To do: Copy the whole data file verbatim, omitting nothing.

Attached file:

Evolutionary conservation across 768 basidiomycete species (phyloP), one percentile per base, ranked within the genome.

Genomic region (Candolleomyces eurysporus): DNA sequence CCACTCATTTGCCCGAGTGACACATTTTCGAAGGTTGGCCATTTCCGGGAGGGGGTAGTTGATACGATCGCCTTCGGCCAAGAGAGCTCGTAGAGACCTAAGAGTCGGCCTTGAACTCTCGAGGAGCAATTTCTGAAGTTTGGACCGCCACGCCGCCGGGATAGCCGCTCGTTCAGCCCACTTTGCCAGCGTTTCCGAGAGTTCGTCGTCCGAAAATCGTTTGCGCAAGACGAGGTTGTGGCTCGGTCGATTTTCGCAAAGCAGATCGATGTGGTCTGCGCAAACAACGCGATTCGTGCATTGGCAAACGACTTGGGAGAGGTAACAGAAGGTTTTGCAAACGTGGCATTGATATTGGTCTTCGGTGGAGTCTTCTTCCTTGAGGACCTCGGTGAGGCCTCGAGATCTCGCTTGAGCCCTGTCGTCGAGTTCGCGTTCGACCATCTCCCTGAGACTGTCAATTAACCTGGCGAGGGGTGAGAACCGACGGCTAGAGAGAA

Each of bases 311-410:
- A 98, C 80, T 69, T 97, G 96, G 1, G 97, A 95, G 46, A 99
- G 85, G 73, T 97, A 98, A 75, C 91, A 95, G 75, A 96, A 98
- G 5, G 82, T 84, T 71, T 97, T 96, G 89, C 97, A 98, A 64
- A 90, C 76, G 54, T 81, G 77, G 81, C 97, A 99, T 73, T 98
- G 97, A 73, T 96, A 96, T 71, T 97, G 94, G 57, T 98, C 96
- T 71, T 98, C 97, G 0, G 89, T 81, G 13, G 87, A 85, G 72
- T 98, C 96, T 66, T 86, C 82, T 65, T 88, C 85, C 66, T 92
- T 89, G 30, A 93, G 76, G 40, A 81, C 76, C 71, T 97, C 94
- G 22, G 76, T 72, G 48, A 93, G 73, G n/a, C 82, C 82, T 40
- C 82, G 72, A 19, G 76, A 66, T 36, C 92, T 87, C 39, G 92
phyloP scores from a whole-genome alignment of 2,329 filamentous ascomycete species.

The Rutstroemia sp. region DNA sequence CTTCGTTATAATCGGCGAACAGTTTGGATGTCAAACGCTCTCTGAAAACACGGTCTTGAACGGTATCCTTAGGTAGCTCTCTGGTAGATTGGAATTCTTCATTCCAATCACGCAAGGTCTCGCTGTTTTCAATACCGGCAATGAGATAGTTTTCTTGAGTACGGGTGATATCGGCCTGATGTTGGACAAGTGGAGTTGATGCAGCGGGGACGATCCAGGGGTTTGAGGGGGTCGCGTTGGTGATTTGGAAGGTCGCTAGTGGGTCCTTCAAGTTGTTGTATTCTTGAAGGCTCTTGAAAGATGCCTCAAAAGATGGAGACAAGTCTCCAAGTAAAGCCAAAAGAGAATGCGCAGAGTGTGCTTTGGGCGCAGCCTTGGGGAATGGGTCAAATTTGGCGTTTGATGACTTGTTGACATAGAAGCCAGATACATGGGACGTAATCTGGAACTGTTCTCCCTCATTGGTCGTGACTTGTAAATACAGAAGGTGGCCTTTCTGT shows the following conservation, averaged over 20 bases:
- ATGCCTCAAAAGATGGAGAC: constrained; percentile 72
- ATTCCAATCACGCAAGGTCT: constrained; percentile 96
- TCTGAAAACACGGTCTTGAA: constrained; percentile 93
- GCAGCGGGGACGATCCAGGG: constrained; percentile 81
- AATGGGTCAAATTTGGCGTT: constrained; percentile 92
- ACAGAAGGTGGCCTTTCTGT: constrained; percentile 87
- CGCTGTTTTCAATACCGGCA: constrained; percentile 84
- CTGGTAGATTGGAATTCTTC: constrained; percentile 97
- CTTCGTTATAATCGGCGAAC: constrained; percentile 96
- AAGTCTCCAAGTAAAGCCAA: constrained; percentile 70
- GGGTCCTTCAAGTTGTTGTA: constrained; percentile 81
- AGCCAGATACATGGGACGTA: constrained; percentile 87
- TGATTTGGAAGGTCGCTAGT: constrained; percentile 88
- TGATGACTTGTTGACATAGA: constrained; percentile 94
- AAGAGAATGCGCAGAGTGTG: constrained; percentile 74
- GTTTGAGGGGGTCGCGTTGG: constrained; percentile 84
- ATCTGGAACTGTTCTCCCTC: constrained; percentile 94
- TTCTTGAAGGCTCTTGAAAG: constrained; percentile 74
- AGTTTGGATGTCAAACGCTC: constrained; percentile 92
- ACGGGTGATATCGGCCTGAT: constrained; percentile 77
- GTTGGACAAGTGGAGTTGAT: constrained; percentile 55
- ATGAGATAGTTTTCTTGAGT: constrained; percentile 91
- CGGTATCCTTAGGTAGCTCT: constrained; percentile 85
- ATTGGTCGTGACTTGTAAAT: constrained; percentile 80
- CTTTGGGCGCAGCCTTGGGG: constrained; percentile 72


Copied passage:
Evolutionary conservation across 768 basidiomycete species (phyloP), one percentile per base, ranked within the genome.

Genomic region (Candolleomyces eurysporus): DNA sequence CCACTCATTTGCCCGAGTGACACATTTTCGAAGGTTGGCCATTTCCGGGAGGGGGTAGTTGATACGATCGCCTTCGGCCAAGAGAGCTCGTAGAGACCTAAGAGTCGGCCTTGAACTCTCGAGGAGCAATTTCTGAAGTTTGGACCGCCACGCCGCCGGGATAGCCGCTCGTTCAGCCCACTTTGCCAGCGTTTCCGAGAGTTCGTCGTCCGAAAATCGTTTGCGCAAGACGAGGTTGTGGCTCGGTCGATTTTCGCAAAGCAGATCGATGTGGTCTGCGCAAACAACGCGATTCGTGCATTGGCAAACGACTTGGGAGAGGTAACAGAAGGTTTTGCAAACGTGGCATTGATATTGGTCTTCGGTGGAGTCTTCTTCCTTGAGGACCTCGGTGAGGCCTCGAGATCTCGCTTGAGCCCTGTCGTCGAGTTCGCGTTCGACCATCTCCCTGAGACTGTCAATTAACCTGGCGAGGGGTGAGAACCGACGGCTAGAGAGAA

Each of bases 311-410:
- A 98, C 80, T 69, T 97, G 96, G 1, G 97, A 95, G 46, A 99
- G 85, G 73, T 97, A 98, A 75, C 91, A 95, G 75, A 96, A 98
- G 5, G 82, T 84, T 71, T 97, T 96, G 89, C 97, A 98, A 64
- A 90, C 76, G 54, T 81, G 77, G 81, C 97, A 99, T 73, T 98
- G 97, A 73, T 96, A 96, T 71, T 97, G 94, G 57, T 98, C 96
- T 71, T 98, C 97, G 0, G 89, T 81, G 13, G 87, A 85, G 72
- T 98, C 96, T 66, T 86, C 82, T 65, T 88, C 85, C 66, T 92
- T 89, G 30, A 93, G 76, G 40, A 81, C 76, C 71, T 97, C 94
- G 22, G 76, T 72, G 48, A 93, G 73, G n/a, C 82, C 82, T 40
- C 82, G 72, A 19, G 76, A 66, T 36, C 92, T 87, C 39, G 92
phyloP scores from a whole-genome alignment of 2,329 filamentous ascomycete species.

The Rutstroemia sp. region DNA sequence CTTCGTTATAATCGGCGAACAGTTTGGATGTCAAACGCTCTCTGAAAACACGGTCTTGAACGGTATCCTTAGGTAGCTCTCTGGTAGATTGGAATTCTTCATTCCAATCACGCAAGGTCTCGCTGTTTTCAATACCGGCAATGAGATAGTTTTCTTGAGTACGGGTGATATCGGCCTGATGTTGGACAAGTGGAGTTGATGCAGCGGGGACGATCCAGGGGTTTGAGGGGGTCGCGTTGGTGATTTGGAAGGTCGCTAGTGGGTCCTTCAAGTTGTTGTATTCTTGAAGGCTCTTGAAAGATGCCTCAAAAGATGGAGACAAGTCTCCAAGTAAAGCCAAAAGAGAATGCGCAGAGTGTGCTTTGGGCGCAGCCTTGGGGAATGGGTCAAATTTGGCGTTTGATGACTTGTTGACATAGAAGCCAGATACATGGGACGTAATCTGGAACTGTTCTCCCTCATTGGTCGTGACTTGTAAATACAGAAGGTGGCCTTTCTGT shows the following conservation, averaged over 20 bases:
- ATGCCTCAAAAGATGGAGAC: constrained; percentile 72
- ATTCCAATCACGCAAGGTCT: constrained; percentile 96
- TCTGAAAACACGGTCTTGAA: constrained; percentile 93
- GCAGCGGGGACGATCCAGGG: constrained; percentile 81
- AATGGGTCAAATTTGGCGTT: constrained; percentile 92
- ACAGAAGGTGGCCTTTCTGT: constrained; percentile 87
- CGCTGTTTTCAATACCGGCA: constrained; percentile 84
- CTGGTAGATTGGAATTCTTC: constrained; percentile 97
- CTTCGTTATAATCGGCGAAC: constrained; percentile 96
- AAGTCTCCAAGTAAAGCCAA: constrained; percentile 70
- GGGTCCTTCAAGTTGTTGTA: constrained; percentile 81
- AGCCAGATACATGGGACGTA: constrained; percentile 87
- TGATTTGGAAGGTCGCTAGT: constrained; percentile 88
- TGATGACTTGTTGACATAGA: constrained; percentile 94
- AAGAGAATGCGCAGAGTGTG: constrained; percentile 74
- GTTTGAGGGGGTCGCGTTGG: constrained; percentile 84
- ATCTGGAACTGTTCTCCCTC: constrained; percentile 94
- TTCTTGAAGGCTCTTGAAAG: constrained; percentile 74
- AGTTTGGATGTCAAACGCTC: constrained; percentile 92
- ACGGGTGATATCGGCCTGAT: constrained; percentile 77
- GTTGGACAAGTGGAGTTGAT: constrained; percentile 55
- ATGAGATAGTTTTCTTGAGT: constrained; percentile 91
- CGGTATCCTTAGGTAGCTCT: constrained; percentile 85
- ATTGGTCGTGACTTGTAAAT: constrained; percentile 80
- CTTTGGGCGCAGCCTTGGGG: constrained; percentile 72